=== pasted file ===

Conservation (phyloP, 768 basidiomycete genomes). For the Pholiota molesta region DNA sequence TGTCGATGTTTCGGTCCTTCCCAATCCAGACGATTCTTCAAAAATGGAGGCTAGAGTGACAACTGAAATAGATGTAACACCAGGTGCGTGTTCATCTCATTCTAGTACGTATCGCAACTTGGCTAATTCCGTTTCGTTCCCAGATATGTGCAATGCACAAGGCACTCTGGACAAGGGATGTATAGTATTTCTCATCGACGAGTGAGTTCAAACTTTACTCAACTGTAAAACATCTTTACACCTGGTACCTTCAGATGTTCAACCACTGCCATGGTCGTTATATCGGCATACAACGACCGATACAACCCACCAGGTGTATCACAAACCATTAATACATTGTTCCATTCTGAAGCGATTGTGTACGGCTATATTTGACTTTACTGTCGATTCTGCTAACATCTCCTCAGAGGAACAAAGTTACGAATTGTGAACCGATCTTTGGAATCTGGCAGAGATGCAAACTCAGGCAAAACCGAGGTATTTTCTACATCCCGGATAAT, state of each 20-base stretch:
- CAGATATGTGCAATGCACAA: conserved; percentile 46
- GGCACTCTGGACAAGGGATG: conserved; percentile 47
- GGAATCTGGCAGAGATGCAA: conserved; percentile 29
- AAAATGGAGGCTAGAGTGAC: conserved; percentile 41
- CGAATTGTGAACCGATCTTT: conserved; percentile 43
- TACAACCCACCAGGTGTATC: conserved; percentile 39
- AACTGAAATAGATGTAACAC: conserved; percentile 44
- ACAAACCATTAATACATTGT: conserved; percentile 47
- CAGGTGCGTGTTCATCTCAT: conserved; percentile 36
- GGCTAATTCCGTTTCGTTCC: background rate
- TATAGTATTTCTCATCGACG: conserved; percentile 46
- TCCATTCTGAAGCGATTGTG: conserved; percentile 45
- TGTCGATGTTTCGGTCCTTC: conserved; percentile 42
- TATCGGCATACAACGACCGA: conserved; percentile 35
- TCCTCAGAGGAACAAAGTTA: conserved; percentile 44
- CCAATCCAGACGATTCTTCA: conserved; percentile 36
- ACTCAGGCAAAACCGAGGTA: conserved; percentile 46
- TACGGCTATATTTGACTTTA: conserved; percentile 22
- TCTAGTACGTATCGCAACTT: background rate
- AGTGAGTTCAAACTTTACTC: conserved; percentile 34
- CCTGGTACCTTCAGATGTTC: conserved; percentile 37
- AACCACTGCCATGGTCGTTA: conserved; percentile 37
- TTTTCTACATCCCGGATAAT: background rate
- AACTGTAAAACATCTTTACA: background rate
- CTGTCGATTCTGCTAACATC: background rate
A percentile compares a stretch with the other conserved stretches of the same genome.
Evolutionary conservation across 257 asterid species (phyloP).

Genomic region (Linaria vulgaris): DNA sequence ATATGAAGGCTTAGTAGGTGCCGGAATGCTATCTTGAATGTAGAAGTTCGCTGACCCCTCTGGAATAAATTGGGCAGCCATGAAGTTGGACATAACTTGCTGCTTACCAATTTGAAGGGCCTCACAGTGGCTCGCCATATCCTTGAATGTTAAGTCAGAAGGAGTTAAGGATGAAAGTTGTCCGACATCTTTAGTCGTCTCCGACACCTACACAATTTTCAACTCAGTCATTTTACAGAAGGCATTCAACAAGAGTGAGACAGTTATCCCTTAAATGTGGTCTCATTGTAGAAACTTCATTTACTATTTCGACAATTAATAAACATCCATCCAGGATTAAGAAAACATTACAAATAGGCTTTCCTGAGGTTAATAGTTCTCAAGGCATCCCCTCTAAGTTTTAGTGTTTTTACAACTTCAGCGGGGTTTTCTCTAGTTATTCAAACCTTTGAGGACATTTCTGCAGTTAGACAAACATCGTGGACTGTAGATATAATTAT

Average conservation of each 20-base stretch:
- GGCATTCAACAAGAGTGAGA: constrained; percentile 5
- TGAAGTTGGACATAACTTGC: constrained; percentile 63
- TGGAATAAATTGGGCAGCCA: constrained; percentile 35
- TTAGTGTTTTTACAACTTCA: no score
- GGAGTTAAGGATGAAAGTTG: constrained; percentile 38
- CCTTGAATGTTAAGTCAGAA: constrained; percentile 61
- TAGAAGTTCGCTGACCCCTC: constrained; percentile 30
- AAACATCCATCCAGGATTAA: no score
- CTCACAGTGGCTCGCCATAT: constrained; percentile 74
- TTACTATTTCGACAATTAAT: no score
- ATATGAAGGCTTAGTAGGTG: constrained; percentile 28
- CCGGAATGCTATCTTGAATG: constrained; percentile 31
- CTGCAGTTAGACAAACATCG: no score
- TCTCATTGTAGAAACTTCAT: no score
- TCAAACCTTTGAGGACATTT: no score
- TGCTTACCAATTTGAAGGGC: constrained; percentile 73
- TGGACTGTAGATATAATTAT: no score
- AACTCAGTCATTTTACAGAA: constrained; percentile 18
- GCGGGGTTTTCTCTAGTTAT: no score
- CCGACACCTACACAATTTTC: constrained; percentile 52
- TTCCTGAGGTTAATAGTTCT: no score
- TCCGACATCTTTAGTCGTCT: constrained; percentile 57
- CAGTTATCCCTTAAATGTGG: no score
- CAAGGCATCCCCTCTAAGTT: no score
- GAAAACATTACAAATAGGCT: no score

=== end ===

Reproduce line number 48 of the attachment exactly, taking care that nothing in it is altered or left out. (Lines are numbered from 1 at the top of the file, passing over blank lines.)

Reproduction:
- AACTCAGTCATTTTACAGAA: constrained; percentile 18